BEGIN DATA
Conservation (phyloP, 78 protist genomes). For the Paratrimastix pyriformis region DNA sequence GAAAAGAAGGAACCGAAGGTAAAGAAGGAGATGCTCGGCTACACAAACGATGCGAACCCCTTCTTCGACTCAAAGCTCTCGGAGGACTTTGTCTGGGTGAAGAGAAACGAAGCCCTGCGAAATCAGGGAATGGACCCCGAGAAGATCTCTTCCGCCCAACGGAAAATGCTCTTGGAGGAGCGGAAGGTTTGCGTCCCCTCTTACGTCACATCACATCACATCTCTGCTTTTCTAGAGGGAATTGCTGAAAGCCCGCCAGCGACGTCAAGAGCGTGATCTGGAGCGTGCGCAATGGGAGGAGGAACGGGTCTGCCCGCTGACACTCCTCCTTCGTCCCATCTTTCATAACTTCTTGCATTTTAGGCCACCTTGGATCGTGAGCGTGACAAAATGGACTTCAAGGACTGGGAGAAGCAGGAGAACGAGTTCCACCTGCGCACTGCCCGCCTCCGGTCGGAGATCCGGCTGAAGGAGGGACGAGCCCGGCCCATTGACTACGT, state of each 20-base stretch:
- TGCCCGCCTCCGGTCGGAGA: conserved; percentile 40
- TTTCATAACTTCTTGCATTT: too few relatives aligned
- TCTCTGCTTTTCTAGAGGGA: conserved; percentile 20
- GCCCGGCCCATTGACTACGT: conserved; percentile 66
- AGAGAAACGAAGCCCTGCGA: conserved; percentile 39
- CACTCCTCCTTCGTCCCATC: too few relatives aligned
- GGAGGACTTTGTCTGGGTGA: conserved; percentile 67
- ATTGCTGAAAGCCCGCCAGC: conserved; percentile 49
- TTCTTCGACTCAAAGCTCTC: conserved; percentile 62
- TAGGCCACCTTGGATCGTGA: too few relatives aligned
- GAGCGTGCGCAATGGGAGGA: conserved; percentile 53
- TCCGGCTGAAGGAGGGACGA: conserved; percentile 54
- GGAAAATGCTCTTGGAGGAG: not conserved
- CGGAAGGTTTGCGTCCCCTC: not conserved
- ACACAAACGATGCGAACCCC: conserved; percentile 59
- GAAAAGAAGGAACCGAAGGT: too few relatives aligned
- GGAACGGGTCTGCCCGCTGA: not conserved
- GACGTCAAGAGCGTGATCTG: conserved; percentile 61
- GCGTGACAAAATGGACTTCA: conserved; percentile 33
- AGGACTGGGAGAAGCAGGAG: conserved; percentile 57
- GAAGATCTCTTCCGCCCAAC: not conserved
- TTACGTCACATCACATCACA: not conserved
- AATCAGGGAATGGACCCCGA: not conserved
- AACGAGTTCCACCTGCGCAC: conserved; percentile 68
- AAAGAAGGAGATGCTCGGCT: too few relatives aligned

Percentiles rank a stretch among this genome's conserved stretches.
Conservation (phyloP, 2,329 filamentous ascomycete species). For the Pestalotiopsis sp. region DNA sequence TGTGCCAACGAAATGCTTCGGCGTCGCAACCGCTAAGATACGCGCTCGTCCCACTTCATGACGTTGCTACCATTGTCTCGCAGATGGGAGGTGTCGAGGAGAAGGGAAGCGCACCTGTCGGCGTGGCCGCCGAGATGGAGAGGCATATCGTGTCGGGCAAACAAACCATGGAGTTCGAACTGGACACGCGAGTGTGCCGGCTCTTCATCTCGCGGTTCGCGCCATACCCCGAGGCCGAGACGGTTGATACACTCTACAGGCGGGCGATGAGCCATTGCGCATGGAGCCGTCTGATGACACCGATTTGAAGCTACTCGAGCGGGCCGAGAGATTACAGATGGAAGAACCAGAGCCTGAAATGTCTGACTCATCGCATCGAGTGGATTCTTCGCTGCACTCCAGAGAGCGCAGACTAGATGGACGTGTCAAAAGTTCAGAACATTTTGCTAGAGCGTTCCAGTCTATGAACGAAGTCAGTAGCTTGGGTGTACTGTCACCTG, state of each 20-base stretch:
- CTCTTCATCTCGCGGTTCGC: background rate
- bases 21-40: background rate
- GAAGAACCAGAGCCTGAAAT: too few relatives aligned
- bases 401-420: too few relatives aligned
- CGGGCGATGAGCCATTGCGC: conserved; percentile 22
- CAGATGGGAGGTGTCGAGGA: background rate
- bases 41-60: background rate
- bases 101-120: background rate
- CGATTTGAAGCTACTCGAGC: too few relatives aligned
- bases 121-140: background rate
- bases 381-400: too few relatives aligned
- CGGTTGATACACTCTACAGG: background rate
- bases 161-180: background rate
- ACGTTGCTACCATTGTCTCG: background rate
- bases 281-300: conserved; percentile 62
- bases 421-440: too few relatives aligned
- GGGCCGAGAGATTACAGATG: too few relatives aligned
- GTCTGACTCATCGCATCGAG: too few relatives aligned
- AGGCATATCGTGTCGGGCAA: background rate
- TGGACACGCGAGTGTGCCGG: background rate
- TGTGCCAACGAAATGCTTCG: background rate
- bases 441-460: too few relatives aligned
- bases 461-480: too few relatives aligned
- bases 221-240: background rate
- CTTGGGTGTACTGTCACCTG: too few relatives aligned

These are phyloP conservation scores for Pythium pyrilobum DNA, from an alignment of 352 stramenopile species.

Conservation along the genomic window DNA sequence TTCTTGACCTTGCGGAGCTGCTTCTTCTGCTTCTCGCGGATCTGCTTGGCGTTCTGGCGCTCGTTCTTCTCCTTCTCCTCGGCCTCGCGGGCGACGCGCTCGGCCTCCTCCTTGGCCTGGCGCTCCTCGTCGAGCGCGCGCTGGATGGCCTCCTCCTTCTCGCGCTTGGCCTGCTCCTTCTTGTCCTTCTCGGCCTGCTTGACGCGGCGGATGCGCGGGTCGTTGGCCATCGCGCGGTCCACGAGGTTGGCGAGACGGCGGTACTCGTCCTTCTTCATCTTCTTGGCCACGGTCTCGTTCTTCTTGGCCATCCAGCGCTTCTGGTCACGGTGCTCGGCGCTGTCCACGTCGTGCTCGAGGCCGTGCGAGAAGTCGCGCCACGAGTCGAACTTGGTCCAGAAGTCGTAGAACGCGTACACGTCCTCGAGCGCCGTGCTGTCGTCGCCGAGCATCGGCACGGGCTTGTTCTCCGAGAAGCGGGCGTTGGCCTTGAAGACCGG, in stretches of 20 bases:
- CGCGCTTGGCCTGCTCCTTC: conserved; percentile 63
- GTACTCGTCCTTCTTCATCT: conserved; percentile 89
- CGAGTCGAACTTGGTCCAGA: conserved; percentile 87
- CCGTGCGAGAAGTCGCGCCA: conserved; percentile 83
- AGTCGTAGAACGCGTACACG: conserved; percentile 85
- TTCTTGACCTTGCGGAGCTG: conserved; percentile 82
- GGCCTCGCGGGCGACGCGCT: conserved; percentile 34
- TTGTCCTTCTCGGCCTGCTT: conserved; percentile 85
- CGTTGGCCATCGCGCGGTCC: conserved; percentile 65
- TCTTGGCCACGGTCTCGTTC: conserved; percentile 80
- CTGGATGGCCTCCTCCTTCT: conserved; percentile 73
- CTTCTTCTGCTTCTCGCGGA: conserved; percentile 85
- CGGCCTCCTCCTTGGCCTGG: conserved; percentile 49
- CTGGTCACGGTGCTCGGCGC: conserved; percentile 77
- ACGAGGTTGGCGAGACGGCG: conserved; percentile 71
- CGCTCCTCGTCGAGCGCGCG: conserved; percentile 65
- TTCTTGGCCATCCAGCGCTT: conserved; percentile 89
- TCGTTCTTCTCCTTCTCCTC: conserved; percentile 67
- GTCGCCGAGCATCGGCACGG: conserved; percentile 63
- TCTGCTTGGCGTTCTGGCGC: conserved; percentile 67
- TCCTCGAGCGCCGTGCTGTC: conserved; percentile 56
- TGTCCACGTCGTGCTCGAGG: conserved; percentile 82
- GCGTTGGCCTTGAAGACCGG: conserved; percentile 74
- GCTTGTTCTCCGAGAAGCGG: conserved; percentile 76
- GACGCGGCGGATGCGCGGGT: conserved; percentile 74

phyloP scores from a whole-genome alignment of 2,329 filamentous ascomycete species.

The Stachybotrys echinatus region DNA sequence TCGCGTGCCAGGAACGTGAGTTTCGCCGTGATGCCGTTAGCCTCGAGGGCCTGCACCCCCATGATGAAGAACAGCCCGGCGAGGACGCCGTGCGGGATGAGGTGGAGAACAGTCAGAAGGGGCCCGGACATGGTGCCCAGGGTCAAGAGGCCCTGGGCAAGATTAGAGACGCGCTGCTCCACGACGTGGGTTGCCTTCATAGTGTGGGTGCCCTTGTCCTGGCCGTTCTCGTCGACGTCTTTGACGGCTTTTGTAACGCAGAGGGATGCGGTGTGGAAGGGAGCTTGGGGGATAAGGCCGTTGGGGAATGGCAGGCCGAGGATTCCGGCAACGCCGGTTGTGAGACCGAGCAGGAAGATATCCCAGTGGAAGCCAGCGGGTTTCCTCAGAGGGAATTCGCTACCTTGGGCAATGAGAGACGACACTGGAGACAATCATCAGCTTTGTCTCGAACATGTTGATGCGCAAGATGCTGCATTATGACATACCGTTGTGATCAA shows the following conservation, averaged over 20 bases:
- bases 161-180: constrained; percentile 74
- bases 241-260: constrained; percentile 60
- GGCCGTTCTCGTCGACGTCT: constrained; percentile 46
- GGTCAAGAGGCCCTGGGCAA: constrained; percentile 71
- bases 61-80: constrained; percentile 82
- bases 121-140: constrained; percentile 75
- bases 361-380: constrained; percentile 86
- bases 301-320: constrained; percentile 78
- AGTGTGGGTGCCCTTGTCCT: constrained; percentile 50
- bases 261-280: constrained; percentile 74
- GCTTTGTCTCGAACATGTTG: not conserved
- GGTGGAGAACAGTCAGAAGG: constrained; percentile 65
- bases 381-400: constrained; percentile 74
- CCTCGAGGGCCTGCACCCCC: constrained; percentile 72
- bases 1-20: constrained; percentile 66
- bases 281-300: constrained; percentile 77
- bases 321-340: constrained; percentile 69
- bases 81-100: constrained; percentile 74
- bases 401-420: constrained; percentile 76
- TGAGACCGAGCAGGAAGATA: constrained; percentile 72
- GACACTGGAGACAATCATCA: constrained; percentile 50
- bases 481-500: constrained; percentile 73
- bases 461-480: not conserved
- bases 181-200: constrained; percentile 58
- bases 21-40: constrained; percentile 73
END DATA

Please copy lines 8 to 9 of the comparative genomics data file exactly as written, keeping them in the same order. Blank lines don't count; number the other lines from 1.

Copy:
- GGAGGACTTTGTCTGGGTGA: conserved; percentile 67
- ATTGCTGAAAGCCCGCCAGC: conserved; percentile 49